This was the golden age of the let it play record (or tape). There were no duds, records were an experience, one that cemented themselves so deeply in our lives because we made them permanent fixtures, so important were they to us. And all without digital media or ear buds. As you will recall, we sat at home or friend’s homes and we listened, for weeks and months of life. We wrote the words out in reams of lyrics learned by ear; we wrote them in love (or hate) letters; some of us carved them in neighbourhood fences; we claimed it as ours. And we stood above all who had no idea who The Cure was with our own code that also excluded the Americans “it’s my American voice again. It was never like this before, not one of you’s the same. Do do do do.” (“Six Different Ways”).
This song is a gleeful oddity in the huge catalogue of this band’s work, and remains a favourite. It’s a perfect combo of British wit (which always sailed over the heads of most Americans) and, for a Canadian listener, echoes our national wish/belief that we are just slightly in on the joke, owing to our closer roots and one generation-or less separation from the U.K. (Many a household in my city watches Corrie to this day, including some of the coolest kids in town). To read the lyrics doesn’t do it justice, it’s one of those great songs that is so much more than the sum of its parts.
Wherever I am in the world, whatever age I am, I will stop dead in my tracks and feel as serene as if on a lake if I hear what is essentially the title track: “Close to Me”. The beat of that song is more true to me than a heartbeat, it’s clean and cool and it’s so reassuring that we never even got phased that he’s talking about getting sick and bad dreams. It’s cool comfort. It’s medicinal, it is in fact, the cure.
“Push” is another simple lyric that is an epic, rolling tide of musicality. It’s a particular type of appealing, dark, smart and cruel poetry that can conjure up the following lines in succession: “Oh smear this man across the walls/Like strawberries and cream/It’s the only way (it’s the only way) to be…” Smith’s map of love was exciting and nihilistic, but that was a word far beyond our reach as the plaintive cries and biting lashes of his voice made our heads spin. Now that was dazzling love. No suburban boys could ever compare. In the hands of clumsy teenagers, a lot of the musicality was fumbled, but with time this challenging music only gets more rewarding. Robert Smith only gets more lovable as he, and as we, grey and ache in the mornings and live to fight another day. Cuppa tea love?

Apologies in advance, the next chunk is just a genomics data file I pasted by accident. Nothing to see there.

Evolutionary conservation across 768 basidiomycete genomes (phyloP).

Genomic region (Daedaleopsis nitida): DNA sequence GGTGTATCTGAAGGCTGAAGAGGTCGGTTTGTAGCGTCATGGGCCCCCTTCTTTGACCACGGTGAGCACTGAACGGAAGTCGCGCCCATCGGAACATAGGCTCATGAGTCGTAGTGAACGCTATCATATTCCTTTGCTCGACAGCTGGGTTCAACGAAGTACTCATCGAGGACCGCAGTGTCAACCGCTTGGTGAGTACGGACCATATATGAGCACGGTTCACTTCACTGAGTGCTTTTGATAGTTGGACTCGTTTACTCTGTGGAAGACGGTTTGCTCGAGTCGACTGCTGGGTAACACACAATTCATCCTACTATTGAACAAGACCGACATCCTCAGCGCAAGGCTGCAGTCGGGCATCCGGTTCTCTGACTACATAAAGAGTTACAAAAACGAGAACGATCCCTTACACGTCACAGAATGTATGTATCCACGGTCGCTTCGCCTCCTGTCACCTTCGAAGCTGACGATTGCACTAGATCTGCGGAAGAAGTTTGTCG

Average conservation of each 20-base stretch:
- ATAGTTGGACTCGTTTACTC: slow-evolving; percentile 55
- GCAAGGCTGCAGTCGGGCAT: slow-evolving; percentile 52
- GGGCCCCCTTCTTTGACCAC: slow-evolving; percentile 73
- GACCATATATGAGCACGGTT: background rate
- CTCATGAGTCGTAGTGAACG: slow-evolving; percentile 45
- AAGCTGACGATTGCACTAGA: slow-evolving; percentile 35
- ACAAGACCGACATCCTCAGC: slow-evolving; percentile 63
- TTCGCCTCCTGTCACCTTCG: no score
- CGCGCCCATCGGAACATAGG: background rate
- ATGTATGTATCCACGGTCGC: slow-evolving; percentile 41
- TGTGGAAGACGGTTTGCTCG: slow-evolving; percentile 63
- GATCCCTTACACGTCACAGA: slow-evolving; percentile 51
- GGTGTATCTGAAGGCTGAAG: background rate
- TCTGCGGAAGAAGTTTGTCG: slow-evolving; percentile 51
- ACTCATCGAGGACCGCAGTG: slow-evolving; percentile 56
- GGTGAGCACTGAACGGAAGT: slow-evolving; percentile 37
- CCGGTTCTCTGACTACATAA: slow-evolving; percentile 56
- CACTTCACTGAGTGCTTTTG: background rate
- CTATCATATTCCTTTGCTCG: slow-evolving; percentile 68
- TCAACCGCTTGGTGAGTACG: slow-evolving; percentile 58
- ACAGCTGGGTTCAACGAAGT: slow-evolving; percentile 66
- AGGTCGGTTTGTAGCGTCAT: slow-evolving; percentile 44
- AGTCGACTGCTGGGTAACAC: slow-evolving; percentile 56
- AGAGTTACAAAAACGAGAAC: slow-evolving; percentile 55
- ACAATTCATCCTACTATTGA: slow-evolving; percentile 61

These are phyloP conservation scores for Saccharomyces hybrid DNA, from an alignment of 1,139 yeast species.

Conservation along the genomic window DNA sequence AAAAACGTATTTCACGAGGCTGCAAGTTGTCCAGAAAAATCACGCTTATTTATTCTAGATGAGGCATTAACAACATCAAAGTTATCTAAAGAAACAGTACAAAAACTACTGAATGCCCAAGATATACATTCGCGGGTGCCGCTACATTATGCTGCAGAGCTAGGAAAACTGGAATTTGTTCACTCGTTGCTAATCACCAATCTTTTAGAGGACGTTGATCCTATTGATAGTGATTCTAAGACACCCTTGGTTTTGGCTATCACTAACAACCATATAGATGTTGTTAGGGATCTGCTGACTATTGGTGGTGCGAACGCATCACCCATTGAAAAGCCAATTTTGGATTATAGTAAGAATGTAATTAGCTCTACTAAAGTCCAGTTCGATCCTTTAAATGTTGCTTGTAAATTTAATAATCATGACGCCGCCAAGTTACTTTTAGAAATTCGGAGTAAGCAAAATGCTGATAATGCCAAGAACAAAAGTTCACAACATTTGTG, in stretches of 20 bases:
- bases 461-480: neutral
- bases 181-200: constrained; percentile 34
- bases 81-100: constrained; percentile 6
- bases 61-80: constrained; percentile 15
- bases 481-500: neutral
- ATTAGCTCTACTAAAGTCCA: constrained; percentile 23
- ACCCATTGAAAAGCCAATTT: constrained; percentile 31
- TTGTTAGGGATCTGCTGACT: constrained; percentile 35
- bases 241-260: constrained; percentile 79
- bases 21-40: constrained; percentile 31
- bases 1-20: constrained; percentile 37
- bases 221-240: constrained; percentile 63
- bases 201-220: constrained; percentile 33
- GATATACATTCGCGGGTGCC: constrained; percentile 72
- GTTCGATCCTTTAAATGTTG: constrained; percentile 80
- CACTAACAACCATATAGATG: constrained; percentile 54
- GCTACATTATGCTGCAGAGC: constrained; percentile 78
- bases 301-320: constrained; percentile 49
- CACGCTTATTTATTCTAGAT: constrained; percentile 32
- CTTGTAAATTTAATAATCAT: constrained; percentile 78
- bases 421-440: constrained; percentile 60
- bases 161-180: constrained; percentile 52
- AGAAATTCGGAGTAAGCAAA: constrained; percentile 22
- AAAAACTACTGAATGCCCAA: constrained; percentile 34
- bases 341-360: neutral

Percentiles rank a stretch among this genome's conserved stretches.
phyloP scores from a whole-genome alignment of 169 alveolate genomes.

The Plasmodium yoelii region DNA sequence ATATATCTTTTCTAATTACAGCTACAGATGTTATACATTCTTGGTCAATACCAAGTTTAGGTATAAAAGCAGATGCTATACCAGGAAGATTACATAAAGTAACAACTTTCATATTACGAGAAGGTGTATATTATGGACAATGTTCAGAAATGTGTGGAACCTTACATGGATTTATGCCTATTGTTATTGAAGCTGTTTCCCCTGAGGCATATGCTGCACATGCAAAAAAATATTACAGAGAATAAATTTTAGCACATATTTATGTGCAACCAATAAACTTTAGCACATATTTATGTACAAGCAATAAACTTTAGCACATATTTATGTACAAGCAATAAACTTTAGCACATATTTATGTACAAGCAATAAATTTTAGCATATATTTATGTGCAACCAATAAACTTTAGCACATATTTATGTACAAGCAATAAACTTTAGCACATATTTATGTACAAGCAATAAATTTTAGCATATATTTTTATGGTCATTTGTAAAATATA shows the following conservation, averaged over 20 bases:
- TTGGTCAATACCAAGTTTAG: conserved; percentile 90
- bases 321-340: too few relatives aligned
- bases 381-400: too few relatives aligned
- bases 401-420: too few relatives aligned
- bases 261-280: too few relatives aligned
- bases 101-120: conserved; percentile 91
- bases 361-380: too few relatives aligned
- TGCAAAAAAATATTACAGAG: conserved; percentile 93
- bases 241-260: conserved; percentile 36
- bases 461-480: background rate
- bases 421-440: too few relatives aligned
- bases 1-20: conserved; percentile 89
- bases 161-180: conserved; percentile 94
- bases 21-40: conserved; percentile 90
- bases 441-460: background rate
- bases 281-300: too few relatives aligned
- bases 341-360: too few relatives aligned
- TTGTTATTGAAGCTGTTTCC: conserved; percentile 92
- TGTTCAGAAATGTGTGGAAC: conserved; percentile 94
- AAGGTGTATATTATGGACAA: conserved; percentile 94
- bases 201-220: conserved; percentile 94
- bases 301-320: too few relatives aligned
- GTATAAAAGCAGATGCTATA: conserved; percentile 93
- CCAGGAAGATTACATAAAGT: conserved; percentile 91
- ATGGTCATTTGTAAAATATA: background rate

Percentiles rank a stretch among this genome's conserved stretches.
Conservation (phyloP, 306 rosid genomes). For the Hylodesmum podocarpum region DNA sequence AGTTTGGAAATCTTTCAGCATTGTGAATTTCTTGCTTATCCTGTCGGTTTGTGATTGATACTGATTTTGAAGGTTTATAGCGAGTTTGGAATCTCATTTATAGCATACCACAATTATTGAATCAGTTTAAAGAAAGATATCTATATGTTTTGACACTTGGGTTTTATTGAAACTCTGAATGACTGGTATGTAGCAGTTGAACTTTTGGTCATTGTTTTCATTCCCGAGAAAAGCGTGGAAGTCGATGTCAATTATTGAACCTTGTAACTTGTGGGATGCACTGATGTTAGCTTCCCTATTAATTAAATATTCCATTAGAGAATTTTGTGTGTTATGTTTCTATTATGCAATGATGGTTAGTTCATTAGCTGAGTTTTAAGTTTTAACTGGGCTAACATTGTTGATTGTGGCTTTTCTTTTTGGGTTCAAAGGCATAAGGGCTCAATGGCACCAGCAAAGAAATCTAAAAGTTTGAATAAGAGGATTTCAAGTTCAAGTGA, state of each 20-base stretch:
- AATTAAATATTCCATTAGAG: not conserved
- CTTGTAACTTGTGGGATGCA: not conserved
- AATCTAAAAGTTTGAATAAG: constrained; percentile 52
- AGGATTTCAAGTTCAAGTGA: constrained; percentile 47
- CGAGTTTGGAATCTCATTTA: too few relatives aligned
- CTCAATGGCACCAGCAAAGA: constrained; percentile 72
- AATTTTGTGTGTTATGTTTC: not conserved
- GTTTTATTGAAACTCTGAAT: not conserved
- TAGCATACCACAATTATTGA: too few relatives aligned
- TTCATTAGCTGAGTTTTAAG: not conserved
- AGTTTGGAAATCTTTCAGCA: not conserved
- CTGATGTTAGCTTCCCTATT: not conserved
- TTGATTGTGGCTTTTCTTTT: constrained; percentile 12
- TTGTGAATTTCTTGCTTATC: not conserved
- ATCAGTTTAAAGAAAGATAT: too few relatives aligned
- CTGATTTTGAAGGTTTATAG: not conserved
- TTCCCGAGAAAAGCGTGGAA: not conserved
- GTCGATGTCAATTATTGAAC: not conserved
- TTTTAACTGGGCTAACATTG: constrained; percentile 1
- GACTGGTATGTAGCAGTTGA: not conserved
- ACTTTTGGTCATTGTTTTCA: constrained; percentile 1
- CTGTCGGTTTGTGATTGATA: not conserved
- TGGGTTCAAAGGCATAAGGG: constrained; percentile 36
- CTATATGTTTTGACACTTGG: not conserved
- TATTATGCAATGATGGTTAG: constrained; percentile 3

The rolling storm of “A Night Like This” is one of The Cure’s and Robert Smith’s peak moments. Vocally, it marks an amazing time: mid career, mid eighties, between a young punk’s cry and the deeper vocal and tonal range he would explore as he grew and aged and never gave up in this band, one of the greatest the world has ever known, in what is arguably the last great age of real music and the industry as we knew it. It’s sweepingly romantic: “I’m coming to find you if it takes me all night” then perfectly cliched “for always and ever it’s always for you” and next, in the same breath, it’s marvelously vicious “you’re just the most gorgeously stupid thing I ever cut in this world” and THEN wistful “I want it to be perfect like before”. It is utterly, bizarrely, perfect for the hearts it sang to, that sang back to him across the oceans of the world. It’s young love and it’s all love that has its ups and downs and waves and seasickness, as life at the end of the century has been for a generation.
1985 to Forever. For Always and Ever.
All lyrics copyright The Cure.
By Jacqueline Howell